(1911 - 1938)
All his music fits on two CDs, yet this small collection of songs has moved more listeners and inspired more musicians than any other blues legacy. For years Robert Johnson was wrapped in a romantic fog of mystery and legend. Nobody even knew what he looked like, and in desperation, researches asked a police artist to sketch a hypothetical portrait from the descriptions of men who had met him. Robert Johnson seemed to float through blues history like a ghost, often glimpsed, but never really tangible.
Now that we know more about him, a few illusions still remain to be dispelled. He was extraordinary, but not otherworldly. There is a place for him in the stylistic genealogy of the blues, between the musical generation of Charlie Patton and Son House and that of Muddy Waters and Elmore James. He was an original, but many of his ideas were borrowed from other artists.
The fact that we can trace his musical sources and inspirations does nothing to weaken Johnson's standing as a remarkable guitarist and singer. What strikes every listener is how organic Johnson's music is, how the vocal and guitar lines echo each other. It is difficult to imagine Johnson singing with a band, but tempting to try! Robert Johnson was born in Hazlehurst, Mississippi, from a brief union between his mother and a farm-worker, and used several surnames before settling on that of his natural father. As a teenager in Robinsonville, he learned guitar and harmonica, hanging around Patton, House and Willie Brown. He returned to Hazlehurst for a year or two, and when he returned to Robinsonville, he showed the older men how he'd improved. "When he got through", House remembered, "all our mouths was open." He would often add, "He musta sold his soul to the devil to get to play like that." People often said that about blues guitarists. It was widely believed that should you acquire a great skill or wealth or sexual success, you had made a deal with the devil at a crossroads at midnight.
Johnson was notoriously restless. "If you'd wake him up in the middle of the night and tell him there was a freight train comin' through, why he'd say, 'Let's catch it,' and he'd take hold of his guitar and go", said Johnny Shines, who travelled with him to Canada and New Jersey. Johnson also went to Texas on two occasions for recording sessions, cutting 16 tracks in San Antonio in 1937 and another 13 in Dallas the following year. The sexy Terraplane Blues was a good seller, but other songs seem more doubtful commercially, particularly Hell Hound On My Trail, which bears out Shine's description of Johnson as "close to a split personality." Upon hearing the song, Johnson sounds ill-at-ease, and his playing is peculiar, but perhaps these are deliberate devices to create a totally absorbing performance which, as Alexis Korner wrote, "communicates the kind of delirious vision one associates with William Blake."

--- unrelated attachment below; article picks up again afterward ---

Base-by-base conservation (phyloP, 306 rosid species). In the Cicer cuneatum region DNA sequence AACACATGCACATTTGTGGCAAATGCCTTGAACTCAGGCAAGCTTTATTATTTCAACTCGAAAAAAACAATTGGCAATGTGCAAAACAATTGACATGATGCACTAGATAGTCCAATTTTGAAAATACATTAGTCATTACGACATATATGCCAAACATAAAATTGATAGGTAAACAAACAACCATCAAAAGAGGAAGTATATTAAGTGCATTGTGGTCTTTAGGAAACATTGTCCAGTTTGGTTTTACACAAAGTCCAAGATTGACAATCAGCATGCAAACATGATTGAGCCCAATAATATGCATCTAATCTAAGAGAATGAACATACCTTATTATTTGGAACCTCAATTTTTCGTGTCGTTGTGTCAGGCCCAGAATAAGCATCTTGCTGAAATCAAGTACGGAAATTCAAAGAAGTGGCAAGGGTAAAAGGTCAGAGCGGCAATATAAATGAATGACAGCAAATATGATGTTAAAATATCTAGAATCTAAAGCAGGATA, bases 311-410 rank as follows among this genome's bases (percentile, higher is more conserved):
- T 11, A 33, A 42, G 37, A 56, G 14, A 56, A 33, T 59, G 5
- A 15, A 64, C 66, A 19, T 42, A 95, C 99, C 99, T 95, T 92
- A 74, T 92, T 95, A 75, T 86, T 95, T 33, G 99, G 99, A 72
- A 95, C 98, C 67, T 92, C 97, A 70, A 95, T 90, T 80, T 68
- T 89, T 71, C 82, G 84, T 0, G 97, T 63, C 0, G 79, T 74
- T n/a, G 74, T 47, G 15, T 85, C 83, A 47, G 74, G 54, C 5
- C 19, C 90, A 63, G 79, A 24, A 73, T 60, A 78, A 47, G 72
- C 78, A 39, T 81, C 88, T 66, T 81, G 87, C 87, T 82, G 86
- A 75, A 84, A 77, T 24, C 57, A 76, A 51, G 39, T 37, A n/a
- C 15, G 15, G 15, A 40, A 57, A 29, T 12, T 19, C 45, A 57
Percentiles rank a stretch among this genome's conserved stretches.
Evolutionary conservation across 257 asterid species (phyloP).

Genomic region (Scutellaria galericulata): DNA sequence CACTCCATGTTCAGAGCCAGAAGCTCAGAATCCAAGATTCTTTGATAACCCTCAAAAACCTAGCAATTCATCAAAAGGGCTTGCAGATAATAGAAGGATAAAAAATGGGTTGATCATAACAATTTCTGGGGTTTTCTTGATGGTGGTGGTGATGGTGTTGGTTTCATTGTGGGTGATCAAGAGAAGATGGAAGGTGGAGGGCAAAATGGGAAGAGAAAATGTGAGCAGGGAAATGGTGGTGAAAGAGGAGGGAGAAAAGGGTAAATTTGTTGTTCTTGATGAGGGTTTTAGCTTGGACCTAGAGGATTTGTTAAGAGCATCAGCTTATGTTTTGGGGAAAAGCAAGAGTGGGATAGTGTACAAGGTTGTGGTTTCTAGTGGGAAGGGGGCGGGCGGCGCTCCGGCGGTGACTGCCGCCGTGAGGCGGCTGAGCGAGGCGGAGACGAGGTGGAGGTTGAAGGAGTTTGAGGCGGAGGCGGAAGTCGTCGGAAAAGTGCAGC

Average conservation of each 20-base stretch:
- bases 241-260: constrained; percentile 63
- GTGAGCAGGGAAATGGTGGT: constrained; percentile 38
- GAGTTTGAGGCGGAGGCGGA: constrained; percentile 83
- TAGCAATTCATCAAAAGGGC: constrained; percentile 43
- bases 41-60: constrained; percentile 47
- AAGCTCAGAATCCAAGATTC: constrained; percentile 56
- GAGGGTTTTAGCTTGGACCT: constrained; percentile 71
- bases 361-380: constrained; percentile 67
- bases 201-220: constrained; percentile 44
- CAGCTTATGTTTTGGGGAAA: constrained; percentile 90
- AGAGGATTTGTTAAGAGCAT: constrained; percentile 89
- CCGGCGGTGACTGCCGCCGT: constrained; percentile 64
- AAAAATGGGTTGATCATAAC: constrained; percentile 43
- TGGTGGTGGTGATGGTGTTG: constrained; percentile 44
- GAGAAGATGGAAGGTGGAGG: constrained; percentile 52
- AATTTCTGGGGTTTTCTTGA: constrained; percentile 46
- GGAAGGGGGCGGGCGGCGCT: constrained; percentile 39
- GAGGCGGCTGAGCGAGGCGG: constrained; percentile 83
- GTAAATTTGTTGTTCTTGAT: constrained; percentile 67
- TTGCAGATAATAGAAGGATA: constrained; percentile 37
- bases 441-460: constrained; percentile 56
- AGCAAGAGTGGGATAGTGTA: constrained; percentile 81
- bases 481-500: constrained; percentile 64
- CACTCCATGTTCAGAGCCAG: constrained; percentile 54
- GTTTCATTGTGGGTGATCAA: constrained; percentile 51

One summer Saturday in 1938, Johnson was playing at a juke-joint outside Greenwood Mississippi. The proprietor, whose wife he was having an affair with, gave him poisoned whisky. He died in great pain some days later, and was buried in the graveyard of a small church in a nearby town. A few months later, the producer John Hammond looked for him for his Spirituals to Swing concert in New York. Learning of his death, Hammond looked up Big Bill Broonzy instead. It's interesting to wonder how the entire future of the blues might have differed had Johnson sung Cross Road Blues at Carnegie Hall.
Copyright 2003 by Tony Russell/Waiting-forthe-Sun.net